The copper collector is currently installed on my space heater. The pump shuts off at 160F (storage temp) to keep from overheating the poly storage drum. This of course causes the collector to stagnate and I get a little steam blowback but not enough to be a problem. The collector is higher than the storage, so once it boils dry the blowback stops. In summer when the system isn't needed I swing the collector to vertical to minimize heat harvest.

My solar DHW IS pressurized, but it's fitted with a P/T relief valve like any water heater. THAT system is 100% copper, heat isn't a problem for it. It's set to run at 170F and I'm sure the collector gets hotter than that. I installed a tempering valve (now required by code) to prevent that hot water from getting into the distribution lines and presenting a scalding risk.

Tori your hot tub only runs at about 104F max, and my guess you'll need a high limit switch for safety. Problem with that is that when it shuts off the pump the collector will keep collecting heat and will get hotter and hotter. Being plastic it may melt. Summer is coming on so you may want to leave the Suntuf glazing off at first, or be prepared to cover part/all of the collector.  At least leave the ends open.

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Solar is like the wind. It may be free, but putting it to work isn't!
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Tori

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Reply with quote  #56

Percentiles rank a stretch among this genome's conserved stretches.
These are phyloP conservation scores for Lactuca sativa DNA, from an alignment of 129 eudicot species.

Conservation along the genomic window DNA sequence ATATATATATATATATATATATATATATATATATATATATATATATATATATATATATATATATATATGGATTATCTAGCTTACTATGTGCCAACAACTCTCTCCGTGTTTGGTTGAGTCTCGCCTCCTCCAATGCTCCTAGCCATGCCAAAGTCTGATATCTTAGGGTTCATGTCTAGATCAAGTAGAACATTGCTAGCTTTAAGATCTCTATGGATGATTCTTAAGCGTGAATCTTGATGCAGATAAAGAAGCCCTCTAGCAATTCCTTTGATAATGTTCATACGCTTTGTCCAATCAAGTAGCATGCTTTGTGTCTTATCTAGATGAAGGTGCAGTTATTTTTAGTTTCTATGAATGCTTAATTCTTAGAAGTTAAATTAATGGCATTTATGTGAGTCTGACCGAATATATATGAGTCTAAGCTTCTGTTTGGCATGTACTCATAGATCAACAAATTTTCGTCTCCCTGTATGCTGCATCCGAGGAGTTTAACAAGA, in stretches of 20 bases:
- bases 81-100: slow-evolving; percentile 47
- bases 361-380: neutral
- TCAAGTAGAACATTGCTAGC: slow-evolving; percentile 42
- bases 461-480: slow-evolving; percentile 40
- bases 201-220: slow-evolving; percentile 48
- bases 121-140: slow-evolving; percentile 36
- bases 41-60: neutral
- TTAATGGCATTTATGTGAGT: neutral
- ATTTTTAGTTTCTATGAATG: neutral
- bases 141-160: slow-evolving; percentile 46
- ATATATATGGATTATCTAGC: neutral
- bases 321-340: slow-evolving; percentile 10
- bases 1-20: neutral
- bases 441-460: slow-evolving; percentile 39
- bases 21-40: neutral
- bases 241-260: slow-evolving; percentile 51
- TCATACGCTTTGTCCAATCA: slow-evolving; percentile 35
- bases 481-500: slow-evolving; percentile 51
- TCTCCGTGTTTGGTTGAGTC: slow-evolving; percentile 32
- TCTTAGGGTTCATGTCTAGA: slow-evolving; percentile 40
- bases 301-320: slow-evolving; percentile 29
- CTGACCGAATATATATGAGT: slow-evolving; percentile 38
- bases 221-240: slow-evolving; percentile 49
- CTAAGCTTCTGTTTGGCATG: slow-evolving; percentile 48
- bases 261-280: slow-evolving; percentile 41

Collector is Poly tubing.  It's not able to build pressure since it's open at each end.
Rick H Parker

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Reply with quote  #57 
"Collector is Poly tubing.  It's not able to build pressure since it's open at each end."

When you pump water through, the walls of the poly tubing will build pressure. Pumped water is under pressure, it wants to expand in all directions.  The faster you pump the higher the pressure.

That is one of the reasons Willie is trying to advise you, not to go hog wild on the GPM.

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Rick H Parker
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stmbtwle

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Reply with quote  #58 
Pressure shouldn't be an issue, at a few gallons/min through 3/4 or 1" pipe and say 110F temp. The PUMP can only develop about 5 psi. I think the only problem is possible overheat when stagnated.

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Solar is like the wind. It may be free, but putting it to work isn't!
Willie, Tampa Bay
Tori

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Reply with quote  #59 
Overheating the tub is not a concern. Our sun is not that hot, even in summer.   System has been sitting idle for months without any issues.  
stmbtwle

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Reply with quote  #60 
Then you should be good to go! (I keep keep thinking Florida, it gets HOT)
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Solar is like the wind. It may be free, but putting it to work isn't!
Willie, Tampa Bay